REPLOGLE v. INDIAN TERR. ILLUMINATING OIL CO.Annotate this Case
REPLOGLE v. INDIAN TERR. ILLUMINATING OIL CO.
1943 OK 417
143 P.2d 1002
193 Okla. 361
Case Number: 30300
Supreme Court of Oklahoma
REPLOGLE et al.
INDIAN TERRITORY ILLUMINATING OIL CO.
¶0 1. CONTRACTS--Consideration as defined by statute.
Under 15 O. S. 1941 § 106, good consideration for a contract may rest on benefit to the promisor or detriment to the promisee.
2. FRAUD--Essentials of fraud-False representations.
To establish fraud it must be shown that material false representations of fact were made with knowledge of their falsity or in reckless disregard of their possible falsity with the intention of causing another person to act thereon to his detriment and that such person did so act.
3. CONTRACTS--Statutory rules for interpreting ambiguous contracts.
When the meaning of a contract is uncertain, the circumstances under which it was made and the matter to which it relates should be considered for the purpose of resolving the ambiguity before resorting to the rule which requires resolution of the uncertainty against the person responsible for it. 15 O. S. 1941 §§ 163 and 170.
4. OIL AND GAS--Contract releasing Lessees from obligation to pay lessors for gas used held supported by consideration and free from fraud and that conditions prescribed for resumption of payment had not occurred.
Contract whereby owners of a part of lessors' interest under an oil and gas lease released the lessees from their obligation to pay for gas used subject to the resumption of payment on certain named and described conditions, examined, and held to be supported by consideration and free from fraud in the procurement; and held, further, that the contingencies and conditions upon the happening of which payment for gas used was to be resumed by lessees had not occurred so as to render lessees liable for payments herein sought to be recovered.
Appeal from District Court, Oklahoma. County; Sam Hooker, Judge.
Action by D. Replogle and another against the Indian Territory Illuminating Oil Company. Judgment for defendant, and plaintiffs appeal. Affirmed.
Leverett Edwards, of Oklahoma City, for plaintiffs in error.
A. M. Ebright, W. P. McGinnis, C. E. Bailey, and Lois Straight, all of Bartlesville, for defendant in error.
¶1 This is an action instituted in the district court of Oklahoma county on December 18, 1936, by D. Replogle and William G. Johnston, as partial owners of the lessors' interest in an oil and gas lease, to recover a money judgment in the principal sum of $2,518.52 plus interest accrued and accruing, against the Indian Territory Illuminating Oil Company, as operating colessee, for gas produced from an oil and gas well on the leased premises in the Oklahoma City field and used by the defendant company in its fuel lines.
¶2 After issues had been joined by appropriate pleadings, the cause was tried to the court without the aid of a jury and resulted in a judgment for the defendant company which the plaintiffs as plaintiffs in error herein seek to reverse on appeal.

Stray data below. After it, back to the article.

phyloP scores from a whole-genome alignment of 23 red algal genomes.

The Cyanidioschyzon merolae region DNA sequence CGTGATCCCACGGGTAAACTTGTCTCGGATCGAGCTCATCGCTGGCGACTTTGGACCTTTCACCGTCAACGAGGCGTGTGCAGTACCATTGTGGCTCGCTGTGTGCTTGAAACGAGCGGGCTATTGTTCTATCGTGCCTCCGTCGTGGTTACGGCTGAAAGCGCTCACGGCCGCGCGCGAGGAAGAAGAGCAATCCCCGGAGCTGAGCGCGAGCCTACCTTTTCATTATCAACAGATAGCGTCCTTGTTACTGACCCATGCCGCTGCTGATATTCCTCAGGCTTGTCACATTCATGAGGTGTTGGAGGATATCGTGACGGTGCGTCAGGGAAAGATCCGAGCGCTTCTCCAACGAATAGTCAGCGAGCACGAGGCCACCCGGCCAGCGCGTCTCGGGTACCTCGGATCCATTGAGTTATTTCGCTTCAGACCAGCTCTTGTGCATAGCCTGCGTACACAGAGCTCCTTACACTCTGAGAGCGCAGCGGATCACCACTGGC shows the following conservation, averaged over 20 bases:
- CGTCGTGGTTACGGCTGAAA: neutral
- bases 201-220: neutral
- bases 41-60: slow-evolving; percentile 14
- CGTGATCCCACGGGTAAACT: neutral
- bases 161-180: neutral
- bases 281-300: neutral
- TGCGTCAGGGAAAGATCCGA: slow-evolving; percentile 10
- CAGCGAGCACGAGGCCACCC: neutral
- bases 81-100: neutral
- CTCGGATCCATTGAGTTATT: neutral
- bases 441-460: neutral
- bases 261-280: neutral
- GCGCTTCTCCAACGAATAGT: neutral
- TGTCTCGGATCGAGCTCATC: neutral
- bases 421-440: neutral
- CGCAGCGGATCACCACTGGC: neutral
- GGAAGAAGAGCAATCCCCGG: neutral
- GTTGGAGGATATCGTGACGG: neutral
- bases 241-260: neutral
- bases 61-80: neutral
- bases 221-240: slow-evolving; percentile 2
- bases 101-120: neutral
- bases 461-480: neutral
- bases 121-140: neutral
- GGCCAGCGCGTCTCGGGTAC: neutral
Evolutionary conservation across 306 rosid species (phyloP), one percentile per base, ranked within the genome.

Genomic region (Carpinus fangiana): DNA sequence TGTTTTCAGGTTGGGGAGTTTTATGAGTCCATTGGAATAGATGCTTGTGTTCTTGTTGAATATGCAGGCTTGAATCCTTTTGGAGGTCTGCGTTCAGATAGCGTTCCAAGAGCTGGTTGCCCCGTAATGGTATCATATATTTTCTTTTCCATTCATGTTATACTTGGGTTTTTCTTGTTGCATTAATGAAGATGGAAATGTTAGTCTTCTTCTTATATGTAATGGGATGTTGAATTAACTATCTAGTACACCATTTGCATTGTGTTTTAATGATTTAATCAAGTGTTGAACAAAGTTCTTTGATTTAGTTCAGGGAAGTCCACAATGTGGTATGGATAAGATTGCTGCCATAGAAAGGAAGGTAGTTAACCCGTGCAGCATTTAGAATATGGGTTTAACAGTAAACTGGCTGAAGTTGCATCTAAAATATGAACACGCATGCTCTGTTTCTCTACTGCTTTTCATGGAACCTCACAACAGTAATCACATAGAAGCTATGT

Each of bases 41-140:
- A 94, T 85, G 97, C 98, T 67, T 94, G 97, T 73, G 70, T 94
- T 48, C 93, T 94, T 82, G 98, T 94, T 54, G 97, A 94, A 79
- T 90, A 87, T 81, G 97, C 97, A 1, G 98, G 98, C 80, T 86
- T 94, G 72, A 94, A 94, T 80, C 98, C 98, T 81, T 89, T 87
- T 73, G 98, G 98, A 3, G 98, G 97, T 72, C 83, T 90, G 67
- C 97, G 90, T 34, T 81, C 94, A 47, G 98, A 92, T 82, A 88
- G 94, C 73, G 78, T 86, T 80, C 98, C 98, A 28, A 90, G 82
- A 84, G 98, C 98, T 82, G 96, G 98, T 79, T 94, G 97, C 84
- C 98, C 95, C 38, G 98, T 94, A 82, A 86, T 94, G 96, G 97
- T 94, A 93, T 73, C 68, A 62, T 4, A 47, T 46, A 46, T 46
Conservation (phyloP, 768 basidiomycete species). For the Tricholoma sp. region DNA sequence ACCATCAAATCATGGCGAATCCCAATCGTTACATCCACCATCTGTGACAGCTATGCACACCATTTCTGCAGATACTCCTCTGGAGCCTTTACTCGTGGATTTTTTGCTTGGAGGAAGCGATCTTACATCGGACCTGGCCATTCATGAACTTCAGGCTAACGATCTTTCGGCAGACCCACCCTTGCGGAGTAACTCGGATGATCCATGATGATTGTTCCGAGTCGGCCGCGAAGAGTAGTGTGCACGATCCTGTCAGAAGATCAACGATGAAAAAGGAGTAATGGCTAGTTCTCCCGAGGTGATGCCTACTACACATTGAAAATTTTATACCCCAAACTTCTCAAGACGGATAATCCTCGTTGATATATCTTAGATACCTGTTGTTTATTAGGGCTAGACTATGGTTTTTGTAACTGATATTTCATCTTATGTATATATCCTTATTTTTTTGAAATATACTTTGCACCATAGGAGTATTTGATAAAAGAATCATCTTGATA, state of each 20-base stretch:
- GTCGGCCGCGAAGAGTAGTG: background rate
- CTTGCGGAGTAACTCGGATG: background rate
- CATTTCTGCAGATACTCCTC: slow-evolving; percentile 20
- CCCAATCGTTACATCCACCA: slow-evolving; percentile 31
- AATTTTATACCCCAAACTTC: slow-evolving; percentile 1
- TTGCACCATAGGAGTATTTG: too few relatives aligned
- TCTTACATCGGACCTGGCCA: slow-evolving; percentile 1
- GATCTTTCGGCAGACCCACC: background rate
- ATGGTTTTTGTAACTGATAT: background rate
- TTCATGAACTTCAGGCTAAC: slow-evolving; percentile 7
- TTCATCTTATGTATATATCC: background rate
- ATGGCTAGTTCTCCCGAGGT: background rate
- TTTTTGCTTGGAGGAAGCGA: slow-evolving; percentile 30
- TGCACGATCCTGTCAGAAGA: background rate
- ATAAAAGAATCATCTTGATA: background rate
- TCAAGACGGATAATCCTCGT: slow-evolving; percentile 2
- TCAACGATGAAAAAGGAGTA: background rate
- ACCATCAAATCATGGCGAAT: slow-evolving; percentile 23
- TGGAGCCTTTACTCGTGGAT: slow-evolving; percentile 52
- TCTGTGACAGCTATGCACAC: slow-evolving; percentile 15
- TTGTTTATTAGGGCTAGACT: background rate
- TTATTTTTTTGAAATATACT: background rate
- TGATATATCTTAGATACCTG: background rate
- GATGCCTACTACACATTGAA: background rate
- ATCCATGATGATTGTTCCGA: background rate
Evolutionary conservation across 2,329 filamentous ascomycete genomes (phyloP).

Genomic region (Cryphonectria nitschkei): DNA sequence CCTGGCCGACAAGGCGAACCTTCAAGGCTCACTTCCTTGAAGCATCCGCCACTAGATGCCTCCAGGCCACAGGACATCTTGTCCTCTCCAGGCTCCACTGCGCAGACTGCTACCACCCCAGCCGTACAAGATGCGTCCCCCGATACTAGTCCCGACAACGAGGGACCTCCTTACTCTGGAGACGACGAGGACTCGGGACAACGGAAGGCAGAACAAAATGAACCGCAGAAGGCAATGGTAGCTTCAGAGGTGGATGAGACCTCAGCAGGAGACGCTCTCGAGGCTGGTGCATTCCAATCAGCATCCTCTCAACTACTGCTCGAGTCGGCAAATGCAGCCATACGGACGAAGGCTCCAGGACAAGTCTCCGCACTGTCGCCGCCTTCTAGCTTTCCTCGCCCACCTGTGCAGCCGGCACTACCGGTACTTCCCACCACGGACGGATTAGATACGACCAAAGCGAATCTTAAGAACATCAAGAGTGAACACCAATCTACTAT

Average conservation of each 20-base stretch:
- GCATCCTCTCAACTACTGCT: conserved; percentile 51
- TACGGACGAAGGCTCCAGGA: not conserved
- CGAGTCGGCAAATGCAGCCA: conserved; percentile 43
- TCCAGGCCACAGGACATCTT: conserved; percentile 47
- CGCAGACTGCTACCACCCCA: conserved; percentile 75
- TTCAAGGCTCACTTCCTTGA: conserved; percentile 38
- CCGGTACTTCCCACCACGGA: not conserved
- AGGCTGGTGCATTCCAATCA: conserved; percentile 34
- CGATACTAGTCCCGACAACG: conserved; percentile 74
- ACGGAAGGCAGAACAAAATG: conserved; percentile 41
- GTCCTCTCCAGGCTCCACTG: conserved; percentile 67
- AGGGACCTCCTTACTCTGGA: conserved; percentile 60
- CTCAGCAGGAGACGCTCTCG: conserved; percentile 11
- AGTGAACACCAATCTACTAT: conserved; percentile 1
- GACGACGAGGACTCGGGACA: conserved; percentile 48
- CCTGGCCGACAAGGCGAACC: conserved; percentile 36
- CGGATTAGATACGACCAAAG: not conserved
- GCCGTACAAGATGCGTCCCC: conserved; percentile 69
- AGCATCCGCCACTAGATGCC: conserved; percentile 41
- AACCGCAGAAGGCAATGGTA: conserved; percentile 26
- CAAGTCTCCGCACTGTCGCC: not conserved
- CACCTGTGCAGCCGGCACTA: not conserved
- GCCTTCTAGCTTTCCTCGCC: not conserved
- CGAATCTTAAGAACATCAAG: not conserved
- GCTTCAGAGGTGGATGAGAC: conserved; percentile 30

¶3 The gas for which recovery was sought was produced by the defendant company from an oil and gas well known as the No. 1 well on the Bertha Johnson lease between and including November, 1929, and October, 1930. With the exception of a small partial payment made in 1936 and a previous payment made by the Oklahoma Natural Gas Company for a relatively small amount of gas bought by it, the gas produced and used has not been paid for.
¶4 The lease under which the defendant company was operating had been executed in 1926 and contained the following provision:
"...The lessee shall pay to lessor for gas produced from any oil well and used by the lessee for the manufacture of gasoline, or any other product, as royalty, one-eighth of the market value of such gas. If said gas is sold by the lessee, then as royalty one-eighth of the proceeds of the sale thereof."
¶5 The company does not deny that so long as the foregoing provision of the lease remained in effect it was required to pay by distribution among the owners of the lessors' interest for one-eighth of the value of the gas so produced and used. However, it takes the position that in this particular' the lease had been modified by the subsequent execution by the plaintiffs of a contract (called a stipulation) whereby plaintiffs released them from liability for the production of gas under the circumstances accompanying the production of the gas involved in this action.
¶6 The stipulation about which this controversy revolves was executed under date of November 25, 1929. The essential part reads as follows:
"Whereas, the Undersigned are owners of lessor's interest in and under the following described land situated in Oklahoma County, Oklahoma, towit:
"The Northwest Quarter (NW1/4) of Section Twenty-five (25), Township Eleven (11) North, Range Three (3) West, subject to a certain oil and gas mining lease thereon dated December 1, 1926, which lease is now owned by the Wirt Franklin Petroleum Corporation, Indian Territory Illuminating Oil Company and Foster Petroleum Corporation, and
"Whereas, by reason of the large volume of gas encountered in the drilling of Well No. 1 on said land, oil cannot be produced from said well without the production of large quantities of gas in connection therewith, and